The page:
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Commercial Sex Industry "Deeply Embedded" In Reno, Says Report

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Among gaming, tourism and tech, another industry is booming within the shadows in northern Nevada.

A new report from the Human Sex Trafficking Initiative shows that the commercial sex industry is thriving in Reno, which impacts communities from Lake Tahoe to Fernley.

Reno Public Radio’s Noah Glick spoke with Crysta Price, one of the researchers on the study, to learn more.

And a word of warning: this interview does contain language that could be considered graphic to some listeners.

KUNR: First, just tell me about the project and what you looked for.

Price: So the Human Trafficking Initiative is a grant-based project. We are a team of data scientists at Creighton University. What we do is we try to find the scope of sex trafficking across the United States and also we look at some policy solutions.

The overwhelming majority of the industry is online and most of that is on Backpage.

And what is Backpage for folks who may not know that?

Backpage is a website that I always describe as a sketchier version of Craigslist. It can be used to advertise let’s say a couch you want to sell. But it’s pretty notorious for its commercial sex industry content.

In the report, it says that sex trafficking is embedded in Reno. Just how embedded is sex trafficking in the Reno area?

What we can say is that the commercial sex industry is very embedded in Reno. Actually looking across nationally, Reno is in the top 6.5 percent, in terms of the per-capital number of individuals that are advertised for sex. And then Nevada itself is the number one state.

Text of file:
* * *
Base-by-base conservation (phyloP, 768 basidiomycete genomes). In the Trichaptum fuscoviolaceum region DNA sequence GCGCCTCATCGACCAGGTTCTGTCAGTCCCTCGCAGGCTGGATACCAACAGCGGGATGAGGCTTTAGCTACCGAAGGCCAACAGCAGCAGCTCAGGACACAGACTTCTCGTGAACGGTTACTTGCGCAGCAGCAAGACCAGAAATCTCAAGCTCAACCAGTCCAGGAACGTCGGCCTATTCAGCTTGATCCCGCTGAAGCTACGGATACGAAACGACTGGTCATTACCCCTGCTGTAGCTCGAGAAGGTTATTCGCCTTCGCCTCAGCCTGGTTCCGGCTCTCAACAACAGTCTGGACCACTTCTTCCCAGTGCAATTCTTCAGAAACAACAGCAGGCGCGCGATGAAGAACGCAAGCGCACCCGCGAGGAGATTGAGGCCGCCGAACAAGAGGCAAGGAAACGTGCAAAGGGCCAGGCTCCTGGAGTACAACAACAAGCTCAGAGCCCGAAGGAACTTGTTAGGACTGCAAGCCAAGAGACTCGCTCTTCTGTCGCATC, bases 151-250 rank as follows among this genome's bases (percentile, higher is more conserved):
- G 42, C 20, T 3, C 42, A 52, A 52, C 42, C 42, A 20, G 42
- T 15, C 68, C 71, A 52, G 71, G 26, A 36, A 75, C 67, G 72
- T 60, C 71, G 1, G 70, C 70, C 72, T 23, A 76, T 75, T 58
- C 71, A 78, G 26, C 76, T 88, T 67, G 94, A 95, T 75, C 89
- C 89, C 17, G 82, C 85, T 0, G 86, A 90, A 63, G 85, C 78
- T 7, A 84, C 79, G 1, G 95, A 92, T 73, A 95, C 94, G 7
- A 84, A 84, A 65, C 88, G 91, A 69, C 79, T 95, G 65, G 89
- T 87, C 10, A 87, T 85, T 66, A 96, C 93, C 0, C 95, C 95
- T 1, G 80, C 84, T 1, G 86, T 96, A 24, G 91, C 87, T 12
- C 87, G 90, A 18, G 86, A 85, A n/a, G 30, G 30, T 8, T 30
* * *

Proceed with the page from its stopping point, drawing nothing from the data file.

Mapping Commercial Sex Advertising Around Reno by KUNR Reno Public Radio on Scribd

What are some policy solutions to help alleviate some of these issues?

There are two main approaches to prostitution policy. One approach is creating more economic opportunities for these individuals, with the understanding that a lot of people they don’t have any other real viable options. And that’s how their pathway into the industry begins. The other main policy focus is to decrease demand, to take away any sort of profit opportunities for third parties to enter.

Focusing on one, it has really perverse outcomes. So if you just focus on creating economic opportunities, those who have other options then or have the ability to leave the industry, that’s great for them. But if you have the same amount of demands, you’ll just see those individuals replaced with trafficked individuals.

On the other hand, if you just focus on the demand, what happens is that the same number of individuals that are in the industry—since a lot of this is survival sex—they don’t really have the option to leave the industry because prices have changed. And so they’ll stay in the industry, and they’re just sort of competing. So it creates a worse and more exploitative environment for those individuals who are still in the industry.

I want to ask you about Lake Tahoe, because that was a point of distinction in this report. Why do you suspect that Lake Tahoe is such a hotbed of this activity?

When we looked that up, Lake Tahoe actually ranked within the top ten percent of cities and towns nationally, which is very significant given that it doesn’t have its own Backpage site. The nearest Backpage site is Reno. So there are enough mentions of Lake Tahoe in these ads to still pull it up to the top ten percent, per-capita, across the U.S.

Now why that’s the case, demand often creates the market and demand is often the result of a lot of males with expendable income, this sort of transient vacation-like experience, that environment where they’re away from home, where it’s in an entertainment-like experience, that can often filter them into purchasing sex in the commercial sex industry.

Crysta Price is the co-director of the Human Trafficking Initiative, which looks at the prevalence of the commercial sex industry.

Noah Glick is a former content director and host at KUNR Public Radio.
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